Outbound travel from China has multiplied three times over the past decade, with close to 170 million nationals traveling worldwide in 2019. Even though Hong Kong, Macau, and Taiwan welcomed a bulk of these, the Chinese have had a significant impact on global tourism.
The Chinese New Year is one of the most important periods in the calendar during which locals fly across the country but also abroad. However, post-COVID, the situation has changed drastically. The world still in turmoil, China’s government is encouraging its people to stay home and travel domestically.
Asian countries are thus focusing their attention on India. Showing a steady increase in outbound travel, 26 million Indians went overseas for leisure and business in 2019. A substantial amount of travel was to Asian countries such as Thailand, Singapore, Malaysia, Maldives, Sri Lanka, and Bhutan.
This figure might be low compared to China, but one must remember that domestic travel within India saw a whopping 2.3 billion travelers crisscrossing across the diverse nation.
Why the Shift in Focus?
Besides the pandemic, several aspects have played a part in Asian countries shifting their attention to the Indian over Chinese traveler. Among the main reasons is the adventurous spirit of the residents. Indians have suffered much adversity over the years, which has made them mentally prepared for various challenging situations. Although the pandemic has affected business and the way of life, they are more than eager for a return to normalcy.
Due to COVID-19 originating from China, there has been an anti-Chinese sentiment across some areas of the world. As a result, Chinese nationals are hesitant about international travel, worried about possible unwarranted backlash. Moreover, keeping in mind these public opinions, several governments are limiting flights from China altogether.
On the flip side, even though the number of COVID cases is increasing in India, Asian countries are happy to welcome Indian travelers, Chinese not so much.
The response to the pandemic by the Indian government has had a direct and indirect implication on travel. The country had one of the strictest and longest lockdowns, which resulted in locals being cooped up inside their houses for months. When regulations relaxed, there was a desperation to travel, initially within the country but also internationally.
Among the first to fly after new guidelines came to apply were business travelers. Several local travel agencies like SOTC and Thomas Cook acted quickly, working with local organizations to offer special charters to Dubai and other countries that had opened their borders.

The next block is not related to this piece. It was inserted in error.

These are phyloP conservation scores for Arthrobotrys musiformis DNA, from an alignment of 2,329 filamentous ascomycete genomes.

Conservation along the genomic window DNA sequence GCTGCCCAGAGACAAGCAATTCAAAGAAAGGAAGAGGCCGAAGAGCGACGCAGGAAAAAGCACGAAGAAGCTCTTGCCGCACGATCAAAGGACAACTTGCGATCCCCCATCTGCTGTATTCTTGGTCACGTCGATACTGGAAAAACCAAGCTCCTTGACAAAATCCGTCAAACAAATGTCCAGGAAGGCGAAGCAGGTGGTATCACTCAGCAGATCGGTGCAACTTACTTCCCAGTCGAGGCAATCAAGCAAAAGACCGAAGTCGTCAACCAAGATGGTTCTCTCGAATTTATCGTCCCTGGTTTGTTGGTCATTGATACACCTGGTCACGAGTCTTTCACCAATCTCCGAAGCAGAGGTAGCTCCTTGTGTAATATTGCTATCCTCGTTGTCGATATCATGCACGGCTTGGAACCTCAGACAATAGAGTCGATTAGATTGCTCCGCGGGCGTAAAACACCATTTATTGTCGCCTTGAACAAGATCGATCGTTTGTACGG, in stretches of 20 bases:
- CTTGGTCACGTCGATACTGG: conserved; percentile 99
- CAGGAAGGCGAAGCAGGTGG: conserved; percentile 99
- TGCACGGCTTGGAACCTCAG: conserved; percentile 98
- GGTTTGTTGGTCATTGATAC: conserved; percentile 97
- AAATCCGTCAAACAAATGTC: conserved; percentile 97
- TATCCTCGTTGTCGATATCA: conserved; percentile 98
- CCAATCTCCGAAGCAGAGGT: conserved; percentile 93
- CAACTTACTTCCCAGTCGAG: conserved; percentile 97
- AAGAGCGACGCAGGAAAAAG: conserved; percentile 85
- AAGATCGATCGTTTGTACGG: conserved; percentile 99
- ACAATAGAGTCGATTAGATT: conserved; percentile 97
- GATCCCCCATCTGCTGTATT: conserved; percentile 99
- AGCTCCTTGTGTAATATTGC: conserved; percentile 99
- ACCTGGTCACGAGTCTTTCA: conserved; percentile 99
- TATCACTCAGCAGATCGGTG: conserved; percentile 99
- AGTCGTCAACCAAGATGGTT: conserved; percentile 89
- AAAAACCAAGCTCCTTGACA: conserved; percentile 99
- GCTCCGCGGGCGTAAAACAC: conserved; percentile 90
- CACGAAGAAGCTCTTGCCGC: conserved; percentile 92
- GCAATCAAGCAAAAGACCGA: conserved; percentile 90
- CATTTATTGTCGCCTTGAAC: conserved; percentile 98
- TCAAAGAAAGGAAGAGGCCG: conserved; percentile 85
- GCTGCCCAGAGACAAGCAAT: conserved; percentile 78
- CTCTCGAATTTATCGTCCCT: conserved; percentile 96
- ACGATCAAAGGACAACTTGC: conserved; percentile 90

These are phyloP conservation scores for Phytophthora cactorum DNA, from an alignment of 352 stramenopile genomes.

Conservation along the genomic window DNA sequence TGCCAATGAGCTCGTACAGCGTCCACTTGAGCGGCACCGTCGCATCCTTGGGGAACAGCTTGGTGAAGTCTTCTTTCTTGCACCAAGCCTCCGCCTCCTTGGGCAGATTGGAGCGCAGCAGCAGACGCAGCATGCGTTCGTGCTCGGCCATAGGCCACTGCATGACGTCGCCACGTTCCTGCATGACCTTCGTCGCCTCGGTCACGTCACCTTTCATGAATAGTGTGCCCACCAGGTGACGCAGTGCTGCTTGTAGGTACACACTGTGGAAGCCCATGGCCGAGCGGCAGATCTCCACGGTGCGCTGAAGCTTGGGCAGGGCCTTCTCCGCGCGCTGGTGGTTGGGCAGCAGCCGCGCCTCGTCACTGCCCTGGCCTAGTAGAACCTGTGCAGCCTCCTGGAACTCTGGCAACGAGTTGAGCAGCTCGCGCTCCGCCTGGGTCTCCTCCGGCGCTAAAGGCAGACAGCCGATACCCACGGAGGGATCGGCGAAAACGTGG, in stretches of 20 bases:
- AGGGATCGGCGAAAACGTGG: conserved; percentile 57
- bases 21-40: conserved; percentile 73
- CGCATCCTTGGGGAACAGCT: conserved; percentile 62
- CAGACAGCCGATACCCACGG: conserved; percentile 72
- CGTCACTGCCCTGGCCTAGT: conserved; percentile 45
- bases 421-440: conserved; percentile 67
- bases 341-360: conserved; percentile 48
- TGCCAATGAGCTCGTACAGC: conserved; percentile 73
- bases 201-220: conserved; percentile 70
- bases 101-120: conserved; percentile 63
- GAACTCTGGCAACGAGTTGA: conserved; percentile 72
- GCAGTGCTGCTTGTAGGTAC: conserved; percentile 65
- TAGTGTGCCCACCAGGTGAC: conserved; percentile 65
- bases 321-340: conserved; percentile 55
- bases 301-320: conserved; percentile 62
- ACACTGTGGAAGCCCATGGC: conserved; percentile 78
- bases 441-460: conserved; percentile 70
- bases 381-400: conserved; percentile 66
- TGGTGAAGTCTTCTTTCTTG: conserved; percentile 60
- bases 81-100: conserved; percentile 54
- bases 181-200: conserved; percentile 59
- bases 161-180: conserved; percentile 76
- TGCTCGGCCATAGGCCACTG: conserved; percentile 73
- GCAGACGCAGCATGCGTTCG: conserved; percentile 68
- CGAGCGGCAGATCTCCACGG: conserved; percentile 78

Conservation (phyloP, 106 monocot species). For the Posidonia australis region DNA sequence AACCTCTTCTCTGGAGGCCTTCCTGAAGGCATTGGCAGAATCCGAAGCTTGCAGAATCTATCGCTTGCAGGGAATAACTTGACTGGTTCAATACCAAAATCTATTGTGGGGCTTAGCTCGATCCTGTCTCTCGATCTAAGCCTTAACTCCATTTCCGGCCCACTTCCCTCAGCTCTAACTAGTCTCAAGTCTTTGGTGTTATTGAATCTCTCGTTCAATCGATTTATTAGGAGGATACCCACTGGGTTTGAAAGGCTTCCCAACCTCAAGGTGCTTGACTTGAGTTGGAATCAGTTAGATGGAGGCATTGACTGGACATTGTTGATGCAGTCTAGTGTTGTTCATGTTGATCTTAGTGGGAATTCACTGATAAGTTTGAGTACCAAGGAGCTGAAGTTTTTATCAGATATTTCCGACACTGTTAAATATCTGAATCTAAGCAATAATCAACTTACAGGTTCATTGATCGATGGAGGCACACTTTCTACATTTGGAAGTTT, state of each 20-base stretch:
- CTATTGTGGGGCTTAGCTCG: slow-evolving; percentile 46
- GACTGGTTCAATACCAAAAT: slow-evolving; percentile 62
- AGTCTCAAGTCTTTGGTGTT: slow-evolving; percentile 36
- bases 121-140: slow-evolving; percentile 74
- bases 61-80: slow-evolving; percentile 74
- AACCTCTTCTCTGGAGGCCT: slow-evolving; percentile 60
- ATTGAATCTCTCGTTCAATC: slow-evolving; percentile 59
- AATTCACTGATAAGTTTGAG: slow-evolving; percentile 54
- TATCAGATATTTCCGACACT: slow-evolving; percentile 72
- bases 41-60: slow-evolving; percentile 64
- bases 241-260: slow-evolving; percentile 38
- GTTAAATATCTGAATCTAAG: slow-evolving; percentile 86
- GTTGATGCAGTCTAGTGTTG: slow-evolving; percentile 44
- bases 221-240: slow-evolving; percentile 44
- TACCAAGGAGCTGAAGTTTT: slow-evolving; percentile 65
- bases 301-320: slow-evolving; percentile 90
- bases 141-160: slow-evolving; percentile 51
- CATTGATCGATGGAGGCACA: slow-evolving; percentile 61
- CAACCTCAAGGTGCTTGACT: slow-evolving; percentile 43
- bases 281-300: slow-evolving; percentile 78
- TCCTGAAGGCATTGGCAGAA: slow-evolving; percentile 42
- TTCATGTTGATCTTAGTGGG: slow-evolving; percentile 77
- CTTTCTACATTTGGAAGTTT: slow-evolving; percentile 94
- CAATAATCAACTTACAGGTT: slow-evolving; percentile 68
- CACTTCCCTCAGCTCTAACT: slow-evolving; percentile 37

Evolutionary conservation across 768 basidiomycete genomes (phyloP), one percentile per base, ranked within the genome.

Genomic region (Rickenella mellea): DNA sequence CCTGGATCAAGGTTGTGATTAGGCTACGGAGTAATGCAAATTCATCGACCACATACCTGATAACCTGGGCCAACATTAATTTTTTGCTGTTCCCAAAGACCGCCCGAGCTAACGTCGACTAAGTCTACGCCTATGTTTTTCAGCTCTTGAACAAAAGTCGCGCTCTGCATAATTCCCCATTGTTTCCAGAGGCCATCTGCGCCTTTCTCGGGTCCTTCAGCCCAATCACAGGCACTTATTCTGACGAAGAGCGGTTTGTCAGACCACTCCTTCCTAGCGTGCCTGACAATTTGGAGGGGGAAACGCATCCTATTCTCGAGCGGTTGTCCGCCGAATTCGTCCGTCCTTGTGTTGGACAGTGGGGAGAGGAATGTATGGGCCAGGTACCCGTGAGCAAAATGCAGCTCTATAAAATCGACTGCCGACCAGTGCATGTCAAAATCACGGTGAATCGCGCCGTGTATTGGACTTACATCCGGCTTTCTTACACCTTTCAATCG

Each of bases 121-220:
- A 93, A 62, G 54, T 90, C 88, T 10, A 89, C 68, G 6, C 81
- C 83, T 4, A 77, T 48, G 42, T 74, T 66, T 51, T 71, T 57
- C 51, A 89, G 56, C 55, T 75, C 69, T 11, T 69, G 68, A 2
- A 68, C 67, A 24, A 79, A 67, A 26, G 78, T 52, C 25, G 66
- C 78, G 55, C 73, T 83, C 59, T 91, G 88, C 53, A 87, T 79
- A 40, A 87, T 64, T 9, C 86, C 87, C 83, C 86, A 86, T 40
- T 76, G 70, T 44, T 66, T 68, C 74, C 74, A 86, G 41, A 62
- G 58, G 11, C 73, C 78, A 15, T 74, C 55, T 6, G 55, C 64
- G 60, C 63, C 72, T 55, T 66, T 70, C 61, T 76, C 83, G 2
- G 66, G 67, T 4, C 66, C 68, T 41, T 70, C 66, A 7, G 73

Simultaneously, the government formed a travel bubble with the Maldives, the first of its kind in South Asia. The bubble allowed tourists to fly between the two nations without having to quarantine themselves. By September, India had similar travel arrangements with 13 other countries, including Afghanistan, Japan, France, the USA, and the UK.
Typically, Chinese travelers have preferred all-in-one group tours when venturing outside their country. In our present state, keeping in view social distancing norms, regions do not allow a large number of people to congregate or travel together.
While Indian travelers too partake in group tours, there is a general trend towards independent travel. One reason for this is the rising interest in travel among the 25 to 35-year age group. Confident about planning their own trips, making hotel bookings, and comfortable with solo or small group travel, Asian countries now have a new demographic they can appeal to and attract.
The influencer culture is rampant across Indian travelers. With fewer internet restrictions than in China, more people than ever are now sharing honest information about their post-COVID travels through various platforms.
Making the most of India’s social media savviness has been the Maldives. Recently, a barrage of posts by Bollywood stars and starlets, having a good time on the island nation, was the talk of the town. It comes as no surprise that Indian travelers became the “number one source market” for the Maldives in 2020, locking over 60,000 tourists.
Maldives and Dubai played the bargain card brilliantly to their advantage. Indians know a good travel deal, and with resort prices at a never before low, many travelers are okay with going through the troubles and changing nature of air travel during the pandemic.
Indian business travelers are making the most of discounted hotel rates and no quarantine requirements by meeting clients face-to-face, resulting in more fruitful outcomes.
India recently started one of the biggest COVID vaccination drives in the world. As more people get the necessary double dose, a general sense of relief in travel is likely to prevail. Although PCR tests will still be required, the vaccine will give self-assurance to Indian travelers as they visit other Asian countries for a holiday.
Opening Up Borders
Looking at the success that the Maldives has had, more countries are gearing up to welcome Indian tourists. Seychelles will start regular flights from India in March, offering visitors a visa on arrival. They already accept private planes, but this change will likely bring more budget tourists.
Sri Lanka and Oman are on a similar path. They are now allowing visitors from across the world while especially tempting their Indian customers. For Kenya, another country that sees sizeable inbound traffic from India, tourists can apply for a visa online. With no quarantine required, Indians only need a PCR test before departure and yellow fever immunization.
Even countries like Switzerland, which are not open to regular tourists, are working on their media strategy for India. Over 300,000 Indians visited the country in 2018, and Switzerland hopes that they can once again entice Indian travelers to visit whenever travel resumes.